LONDON | 58pc of the Association of Investment Companies or AIC members in the UK growth and income sector have been able to raise dividends for at least each of the last 10 years. AIC published Tuesday the results of its latest research and reminded investors of its associated firms’ main track record, which described as ‘impressive’.
In the longer term, though, only 46pc of uk growth and income sector have been able to offer higher dividends each year for 20 years or more, while 55pc in global growth sector have had to cut down dividends at some point during the last 20 years or more. AIC is joined by 348 members and the industry has total assets of approximately £92.8 billion.
The research comes at a time when many equity income funds in the open ended space are being forced to slash dividends: a third of UK equity income funds in the open ended sector cut their dividends last year, according to Dennehy Weller & Co. AIC’s Annabel Brodie-Smith, Communications Director explained that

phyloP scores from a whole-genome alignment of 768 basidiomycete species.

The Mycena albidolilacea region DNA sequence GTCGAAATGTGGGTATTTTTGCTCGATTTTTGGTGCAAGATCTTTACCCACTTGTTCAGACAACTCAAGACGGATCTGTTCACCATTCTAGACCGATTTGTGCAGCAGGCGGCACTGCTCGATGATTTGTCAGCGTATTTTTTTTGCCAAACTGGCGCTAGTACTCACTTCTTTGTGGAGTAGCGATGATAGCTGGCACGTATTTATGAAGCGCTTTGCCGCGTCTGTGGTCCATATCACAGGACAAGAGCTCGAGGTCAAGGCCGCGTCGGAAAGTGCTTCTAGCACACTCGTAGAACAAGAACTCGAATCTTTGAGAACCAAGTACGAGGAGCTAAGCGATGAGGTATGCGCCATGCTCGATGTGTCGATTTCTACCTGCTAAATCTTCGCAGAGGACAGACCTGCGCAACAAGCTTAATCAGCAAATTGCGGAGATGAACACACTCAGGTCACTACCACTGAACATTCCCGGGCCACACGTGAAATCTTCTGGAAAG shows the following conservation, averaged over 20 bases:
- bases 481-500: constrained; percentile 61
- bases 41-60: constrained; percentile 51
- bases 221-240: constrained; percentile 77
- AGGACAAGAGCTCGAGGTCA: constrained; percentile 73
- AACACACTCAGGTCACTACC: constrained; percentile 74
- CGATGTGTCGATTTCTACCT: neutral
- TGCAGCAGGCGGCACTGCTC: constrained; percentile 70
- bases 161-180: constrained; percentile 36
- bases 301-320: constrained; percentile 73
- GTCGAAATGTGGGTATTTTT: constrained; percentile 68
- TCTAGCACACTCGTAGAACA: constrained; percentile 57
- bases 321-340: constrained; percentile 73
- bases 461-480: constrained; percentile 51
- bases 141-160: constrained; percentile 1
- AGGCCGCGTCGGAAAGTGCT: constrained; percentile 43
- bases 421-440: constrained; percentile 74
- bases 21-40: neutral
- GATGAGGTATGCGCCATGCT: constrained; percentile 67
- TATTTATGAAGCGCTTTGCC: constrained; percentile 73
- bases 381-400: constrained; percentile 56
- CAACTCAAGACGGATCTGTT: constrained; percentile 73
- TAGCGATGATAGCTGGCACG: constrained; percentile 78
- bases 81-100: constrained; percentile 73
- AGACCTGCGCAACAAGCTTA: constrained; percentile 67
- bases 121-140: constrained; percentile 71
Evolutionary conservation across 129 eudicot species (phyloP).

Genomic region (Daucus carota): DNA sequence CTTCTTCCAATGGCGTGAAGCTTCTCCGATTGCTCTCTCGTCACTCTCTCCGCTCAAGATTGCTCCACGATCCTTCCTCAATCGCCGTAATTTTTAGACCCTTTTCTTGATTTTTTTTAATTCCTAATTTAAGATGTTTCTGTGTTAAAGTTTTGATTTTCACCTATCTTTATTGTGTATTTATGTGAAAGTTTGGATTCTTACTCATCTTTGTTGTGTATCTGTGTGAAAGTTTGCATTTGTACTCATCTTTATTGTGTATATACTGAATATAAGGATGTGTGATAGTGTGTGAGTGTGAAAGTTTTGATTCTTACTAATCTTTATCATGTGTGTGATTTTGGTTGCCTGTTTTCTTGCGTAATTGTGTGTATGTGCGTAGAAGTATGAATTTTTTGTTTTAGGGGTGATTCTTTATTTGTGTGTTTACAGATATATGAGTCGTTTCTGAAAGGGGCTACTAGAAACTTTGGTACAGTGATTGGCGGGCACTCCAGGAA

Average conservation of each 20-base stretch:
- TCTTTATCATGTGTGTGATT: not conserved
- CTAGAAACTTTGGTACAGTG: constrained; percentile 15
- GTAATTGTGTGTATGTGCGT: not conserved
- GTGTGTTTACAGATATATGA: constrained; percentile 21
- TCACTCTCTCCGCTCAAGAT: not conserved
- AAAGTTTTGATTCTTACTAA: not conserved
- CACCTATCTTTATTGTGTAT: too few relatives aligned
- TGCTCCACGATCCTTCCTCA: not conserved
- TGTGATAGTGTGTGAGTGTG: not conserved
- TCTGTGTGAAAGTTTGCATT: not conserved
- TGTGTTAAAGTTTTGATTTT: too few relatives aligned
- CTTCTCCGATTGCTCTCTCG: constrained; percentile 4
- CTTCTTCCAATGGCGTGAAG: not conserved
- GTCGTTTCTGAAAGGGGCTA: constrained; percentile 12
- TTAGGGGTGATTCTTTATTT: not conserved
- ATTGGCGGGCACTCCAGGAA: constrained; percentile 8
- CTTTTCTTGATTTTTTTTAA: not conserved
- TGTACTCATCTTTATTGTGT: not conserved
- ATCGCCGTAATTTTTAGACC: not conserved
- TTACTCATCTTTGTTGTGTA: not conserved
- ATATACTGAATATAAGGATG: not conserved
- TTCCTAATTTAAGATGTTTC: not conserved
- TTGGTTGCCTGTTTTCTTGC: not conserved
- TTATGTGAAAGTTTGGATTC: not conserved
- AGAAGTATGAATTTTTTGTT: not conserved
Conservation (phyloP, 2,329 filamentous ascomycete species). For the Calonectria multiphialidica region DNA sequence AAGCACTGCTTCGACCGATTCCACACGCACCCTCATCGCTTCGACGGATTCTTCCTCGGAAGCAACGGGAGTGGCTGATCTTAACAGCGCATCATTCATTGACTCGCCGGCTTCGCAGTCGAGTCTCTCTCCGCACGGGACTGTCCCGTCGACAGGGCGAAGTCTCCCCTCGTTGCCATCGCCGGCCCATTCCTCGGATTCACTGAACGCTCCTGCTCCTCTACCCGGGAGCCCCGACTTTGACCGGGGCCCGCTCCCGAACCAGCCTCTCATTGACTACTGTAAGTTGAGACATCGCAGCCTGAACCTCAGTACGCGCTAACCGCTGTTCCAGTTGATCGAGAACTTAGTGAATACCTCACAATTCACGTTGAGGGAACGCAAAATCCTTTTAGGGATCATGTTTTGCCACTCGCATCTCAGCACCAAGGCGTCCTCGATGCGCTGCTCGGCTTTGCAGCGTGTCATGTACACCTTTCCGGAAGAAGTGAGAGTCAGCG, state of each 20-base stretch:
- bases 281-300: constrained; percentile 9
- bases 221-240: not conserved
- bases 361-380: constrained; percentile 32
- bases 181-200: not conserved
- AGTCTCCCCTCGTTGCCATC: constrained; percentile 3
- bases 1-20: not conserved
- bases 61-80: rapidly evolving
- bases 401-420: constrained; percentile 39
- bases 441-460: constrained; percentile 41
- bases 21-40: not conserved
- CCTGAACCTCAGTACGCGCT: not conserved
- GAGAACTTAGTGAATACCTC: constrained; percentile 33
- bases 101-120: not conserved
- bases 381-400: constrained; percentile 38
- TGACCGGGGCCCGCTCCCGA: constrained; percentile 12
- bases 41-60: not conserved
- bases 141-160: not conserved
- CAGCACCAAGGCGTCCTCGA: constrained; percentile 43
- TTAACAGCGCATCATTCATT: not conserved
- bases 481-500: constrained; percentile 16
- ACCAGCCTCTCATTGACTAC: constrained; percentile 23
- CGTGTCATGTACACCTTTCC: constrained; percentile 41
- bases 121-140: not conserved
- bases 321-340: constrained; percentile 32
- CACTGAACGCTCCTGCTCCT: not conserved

“What many shareholders are increasingly looking for is a reliable dividend in unreliable times. “Of course dividend increases can never be guaranteed, but investment trusts have a structural advantage over other funds because they are able to squirrel away up to 15% of the income they receive each year into their revenue reserves to help boost dividends in more difficult years.”
In February, several investment companies in the closed ended sector announced continued annual dividend increases. To be specific, Foreign & Colonial Investment Trust announced Monday that it has raised its dividend for 41 years in a row, and Alliance Trust on Tuesday said that it has increased its dividend for the 45th year non-stop. Brunner recently racked up 40 years of annual dividend increases and Temple Bar, an impressive 28 years of annual dividend increases. Within the last month, Witan Investment Trust has also celebrated its 37th year of annual dividend increases.
Charles Luke, manager of Murray Income Trust PLC, commented:
“…for some companies the realities of the global macro-economic environment will put pressure on earnings and consequently the dividends they pay. But in aggregate, payout ratios remain low compared to history so many companies are not over-distributing and strong balance sheets suggest that financial distress is unlikely.”